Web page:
Education, human capital is going to be critical for sustainable economic growth. I don’t care what country you’re in — the United States, Russia, India, China or Poland. Companies want qualified workers and they’re willing to pay. That’s how you generate high quality jobs.
MP: What impact has the Minneapolis Fed had on economic research?
AR: I would give the Minneapolis Fed a lot of credit going back to the late ’70s when we first started publishing theoretical papers about one major issue, called the “Too Big to Fail” problem. When FDR signed the FDIC (Federal Deposit Insurance Corp.] Act in 1933, he warned that government guarantees could lead to very high-risk banking. It didn’t happen because banks were heavily regulated. Then we started to deregulate the banking industry. We [at the Minneapolis Fed] had been warning, ‘Be careful! Those government guarantees could lead to very risky behavior.’ The Fed Board looked at us and said, ‘We have this under control. Don’t worry about it, guys.’ We now blame the Savings & Loan debacle on that problem … and taxpayers paid the price in the ’80s.
We continued to write about this issue. The former president of the bank, Gary Stern and Ron Feldman, came out with a book, “Too Big to Fail,” in 2004 that warned of a potential problem.
MP: Why didn’t anyone pay attention?
AR: These ideas have been around for years. People in power knew about them … Whether you’re talking about secretaries of treasury or heads of FDIC or even people on the Federal Reserve Board, they thought this theory was not practical, that bankers didn’t behave that way, and the theory couldn’t explain the real world. They dismissed the S&L crisis as a onetime event and they just didn’t give enough weight to the possibility that, in the extreme, we could be right. Unfortunately, we needed a debacle like this for people to realize, “Yeah, this theory turns out to be correct.”
Now it’s getting a lot of attention. Washington is starting to realize “Too Big to Fail” is not just a theoretical problem. It is a real practical issue, and if we don’t do a good job of reforming the banking industry to price risk properly, we could well run into another financial debacle. The president and secretary of the Treasury are worried about this issue, and it looks like they’re going in the right direction.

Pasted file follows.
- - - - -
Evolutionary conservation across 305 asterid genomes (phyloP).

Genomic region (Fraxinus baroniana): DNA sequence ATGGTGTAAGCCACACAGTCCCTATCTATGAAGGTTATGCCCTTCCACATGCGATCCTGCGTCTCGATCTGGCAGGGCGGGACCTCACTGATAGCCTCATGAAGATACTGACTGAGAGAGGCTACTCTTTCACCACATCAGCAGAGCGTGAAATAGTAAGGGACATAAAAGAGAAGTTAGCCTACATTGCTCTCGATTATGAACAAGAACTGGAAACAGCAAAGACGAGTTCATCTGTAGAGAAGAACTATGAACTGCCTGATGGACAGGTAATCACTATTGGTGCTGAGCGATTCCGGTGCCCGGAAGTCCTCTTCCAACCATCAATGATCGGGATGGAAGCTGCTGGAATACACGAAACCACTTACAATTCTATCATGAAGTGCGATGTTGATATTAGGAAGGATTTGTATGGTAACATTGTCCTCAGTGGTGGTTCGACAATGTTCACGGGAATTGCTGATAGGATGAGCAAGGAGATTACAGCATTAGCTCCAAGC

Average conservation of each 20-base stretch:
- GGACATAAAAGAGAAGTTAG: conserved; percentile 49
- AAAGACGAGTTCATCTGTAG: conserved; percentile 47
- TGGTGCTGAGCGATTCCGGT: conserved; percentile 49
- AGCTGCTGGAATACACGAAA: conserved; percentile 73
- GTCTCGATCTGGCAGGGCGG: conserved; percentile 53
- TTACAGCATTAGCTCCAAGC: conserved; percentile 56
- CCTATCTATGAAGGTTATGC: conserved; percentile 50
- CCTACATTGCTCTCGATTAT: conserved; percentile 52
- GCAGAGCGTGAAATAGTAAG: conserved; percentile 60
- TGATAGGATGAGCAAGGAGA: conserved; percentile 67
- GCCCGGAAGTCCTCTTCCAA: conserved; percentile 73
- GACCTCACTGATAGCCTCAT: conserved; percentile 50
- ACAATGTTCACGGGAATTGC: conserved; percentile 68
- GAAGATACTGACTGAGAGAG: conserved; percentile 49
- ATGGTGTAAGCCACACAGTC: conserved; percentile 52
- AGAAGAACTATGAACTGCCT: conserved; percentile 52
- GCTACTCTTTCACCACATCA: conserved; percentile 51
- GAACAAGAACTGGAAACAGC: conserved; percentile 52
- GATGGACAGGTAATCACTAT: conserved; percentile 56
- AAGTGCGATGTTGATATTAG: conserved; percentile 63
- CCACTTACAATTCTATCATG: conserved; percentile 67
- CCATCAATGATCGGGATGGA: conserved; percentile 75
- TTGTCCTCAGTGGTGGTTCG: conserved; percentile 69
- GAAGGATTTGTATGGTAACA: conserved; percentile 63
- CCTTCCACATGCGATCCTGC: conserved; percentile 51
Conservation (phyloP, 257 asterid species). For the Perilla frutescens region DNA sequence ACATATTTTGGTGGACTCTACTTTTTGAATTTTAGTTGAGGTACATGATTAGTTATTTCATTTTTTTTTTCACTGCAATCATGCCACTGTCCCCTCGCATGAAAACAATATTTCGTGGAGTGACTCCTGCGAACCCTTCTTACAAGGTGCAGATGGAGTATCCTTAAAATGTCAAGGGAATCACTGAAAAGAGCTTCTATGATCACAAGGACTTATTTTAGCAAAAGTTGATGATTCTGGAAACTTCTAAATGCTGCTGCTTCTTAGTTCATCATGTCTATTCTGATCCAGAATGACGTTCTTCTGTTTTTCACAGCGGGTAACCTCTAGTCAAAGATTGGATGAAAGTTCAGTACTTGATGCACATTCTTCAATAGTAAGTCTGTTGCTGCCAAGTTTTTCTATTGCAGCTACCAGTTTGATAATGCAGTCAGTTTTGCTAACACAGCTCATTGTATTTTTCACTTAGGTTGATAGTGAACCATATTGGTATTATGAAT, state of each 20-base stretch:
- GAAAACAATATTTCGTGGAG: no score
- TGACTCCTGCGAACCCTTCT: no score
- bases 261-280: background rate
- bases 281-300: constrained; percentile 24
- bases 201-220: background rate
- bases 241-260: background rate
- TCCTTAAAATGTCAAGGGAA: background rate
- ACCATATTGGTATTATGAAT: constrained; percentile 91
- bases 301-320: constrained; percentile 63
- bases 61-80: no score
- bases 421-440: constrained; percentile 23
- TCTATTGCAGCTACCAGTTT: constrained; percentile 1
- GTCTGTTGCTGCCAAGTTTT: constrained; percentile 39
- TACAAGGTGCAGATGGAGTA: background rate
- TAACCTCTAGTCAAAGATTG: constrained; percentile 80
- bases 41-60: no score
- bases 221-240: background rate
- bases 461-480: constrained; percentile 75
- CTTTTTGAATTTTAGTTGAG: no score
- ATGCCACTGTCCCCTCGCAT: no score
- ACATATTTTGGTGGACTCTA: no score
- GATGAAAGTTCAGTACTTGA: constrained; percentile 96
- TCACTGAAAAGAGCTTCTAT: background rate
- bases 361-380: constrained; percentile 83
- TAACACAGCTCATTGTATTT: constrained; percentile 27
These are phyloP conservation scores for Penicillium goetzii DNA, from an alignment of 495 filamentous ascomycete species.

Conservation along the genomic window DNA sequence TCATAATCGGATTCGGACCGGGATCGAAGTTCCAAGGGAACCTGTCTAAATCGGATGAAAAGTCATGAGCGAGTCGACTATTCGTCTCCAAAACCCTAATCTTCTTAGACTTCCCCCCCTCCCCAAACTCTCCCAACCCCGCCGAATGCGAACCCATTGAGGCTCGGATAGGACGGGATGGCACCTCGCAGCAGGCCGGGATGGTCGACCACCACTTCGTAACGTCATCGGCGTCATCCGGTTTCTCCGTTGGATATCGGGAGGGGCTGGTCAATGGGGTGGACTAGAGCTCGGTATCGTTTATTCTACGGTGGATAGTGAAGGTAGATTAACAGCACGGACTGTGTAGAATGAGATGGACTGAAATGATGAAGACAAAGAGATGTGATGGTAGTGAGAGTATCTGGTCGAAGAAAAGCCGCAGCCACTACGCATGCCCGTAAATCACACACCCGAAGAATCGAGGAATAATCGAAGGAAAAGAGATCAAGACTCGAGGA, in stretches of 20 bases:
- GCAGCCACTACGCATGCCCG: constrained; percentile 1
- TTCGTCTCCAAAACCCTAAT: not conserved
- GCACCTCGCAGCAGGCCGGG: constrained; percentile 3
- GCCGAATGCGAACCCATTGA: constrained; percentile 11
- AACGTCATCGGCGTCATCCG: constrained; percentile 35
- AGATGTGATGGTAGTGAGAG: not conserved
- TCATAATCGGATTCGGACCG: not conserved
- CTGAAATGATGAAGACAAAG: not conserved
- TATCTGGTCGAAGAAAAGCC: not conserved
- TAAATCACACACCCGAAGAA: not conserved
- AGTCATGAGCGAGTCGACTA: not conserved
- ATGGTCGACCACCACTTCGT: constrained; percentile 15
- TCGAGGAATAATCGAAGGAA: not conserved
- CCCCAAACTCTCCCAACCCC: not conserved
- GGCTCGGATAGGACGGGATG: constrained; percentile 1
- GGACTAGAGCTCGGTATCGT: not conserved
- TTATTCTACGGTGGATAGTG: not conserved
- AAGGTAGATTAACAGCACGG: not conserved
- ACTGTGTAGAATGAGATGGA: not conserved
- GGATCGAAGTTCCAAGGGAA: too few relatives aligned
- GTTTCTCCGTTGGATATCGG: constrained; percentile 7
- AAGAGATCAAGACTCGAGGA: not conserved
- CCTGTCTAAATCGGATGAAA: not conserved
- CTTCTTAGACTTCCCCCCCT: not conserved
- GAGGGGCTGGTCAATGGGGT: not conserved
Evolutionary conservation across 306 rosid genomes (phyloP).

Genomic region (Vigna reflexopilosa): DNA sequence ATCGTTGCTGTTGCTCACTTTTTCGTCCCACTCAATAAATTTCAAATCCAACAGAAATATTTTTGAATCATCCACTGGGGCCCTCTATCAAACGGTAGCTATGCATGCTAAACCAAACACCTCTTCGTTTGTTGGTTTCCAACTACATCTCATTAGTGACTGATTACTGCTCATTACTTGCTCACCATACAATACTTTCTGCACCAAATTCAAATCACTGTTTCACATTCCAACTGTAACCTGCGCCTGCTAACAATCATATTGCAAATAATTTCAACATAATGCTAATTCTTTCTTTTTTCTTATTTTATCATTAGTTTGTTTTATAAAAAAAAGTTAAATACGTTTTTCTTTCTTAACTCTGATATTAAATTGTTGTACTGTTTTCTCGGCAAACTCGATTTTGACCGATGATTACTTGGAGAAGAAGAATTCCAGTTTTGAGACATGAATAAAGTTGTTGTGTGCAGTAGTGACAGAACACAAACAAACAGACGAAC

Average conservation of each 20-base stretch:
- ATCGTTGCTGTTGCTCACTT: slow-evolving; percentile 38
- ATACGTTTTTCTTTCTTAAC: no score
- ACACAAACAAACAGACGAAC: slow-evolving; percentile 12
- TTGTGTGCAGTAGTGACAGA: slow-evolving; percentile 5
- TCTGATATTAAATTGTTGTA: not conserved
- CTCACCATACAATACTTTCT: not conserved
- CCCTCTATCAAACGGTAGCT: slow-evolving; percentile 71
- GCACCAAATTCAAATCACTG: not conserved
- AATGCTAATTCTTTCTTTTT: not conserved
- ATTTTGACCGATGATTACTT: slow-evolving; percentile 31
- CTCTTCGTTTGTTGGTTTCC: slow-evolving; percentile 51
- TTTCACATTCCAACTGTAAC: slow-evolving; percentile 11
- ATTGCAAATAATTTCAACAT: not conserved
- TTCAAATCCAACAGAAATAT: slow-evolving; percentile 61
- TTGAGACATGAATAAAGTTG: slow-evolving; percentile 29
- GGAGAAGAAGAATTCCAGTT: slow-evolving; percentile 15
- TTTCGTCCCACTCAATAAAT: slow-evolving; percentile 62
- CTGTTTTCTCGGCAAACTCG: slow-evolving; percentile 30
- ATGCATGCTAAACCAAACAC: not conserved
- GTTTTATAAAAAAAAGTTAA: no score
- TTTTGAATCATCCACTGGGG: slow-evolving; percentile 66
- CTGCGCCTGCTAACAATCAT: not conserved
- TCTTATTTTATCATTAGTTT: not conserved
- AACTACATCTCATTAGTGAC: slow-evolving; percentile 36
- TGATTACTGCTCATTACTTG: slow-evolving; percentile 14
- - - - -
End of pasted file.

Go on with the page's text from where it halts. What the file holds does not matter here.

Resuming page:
I’m happy to say, from our point of view, we’ve been writing about this for over 30 years. I think it’s one of the best contributions this bank has made in the overall macro picture, in banking in particular.
Let me mention one other area … an intellectual revolution in macro economics that began at the University of Chicago and the Minneapolis Fed … around rational expectations. It questioned conventional economics and took into account what people expect in the future and how that affects behavior today. It changed the whole academic environment and eventually began to change public policy. That’s been another trademark of the Minneapolis Fed that’s influenced monetary policy.
It suggests, for example, that if you’re going to control inflation, you’ve got to communicate to Wall Street and the national markets that you’re committed to low inflation and put rules in place to keep long-term rates low. Most central banks today adhere to that policy.
One of our colleagues from the University of Chicago, Bob Lucas, got the Nobel Prize (for his influential work in rational expectations theory). Tom Sargent and Neil Wallace (both U of M professors and Minneapolis Fed research fellows) were working with him and will very likely get a Nobel Prize for their work eventually, plus it influenced Ed Prescott (also U of M professor and Minneapolis Fed research fellow) who did get the Nobel Prize in ’04.
Tuesday: How the public’s understanding of economics has changed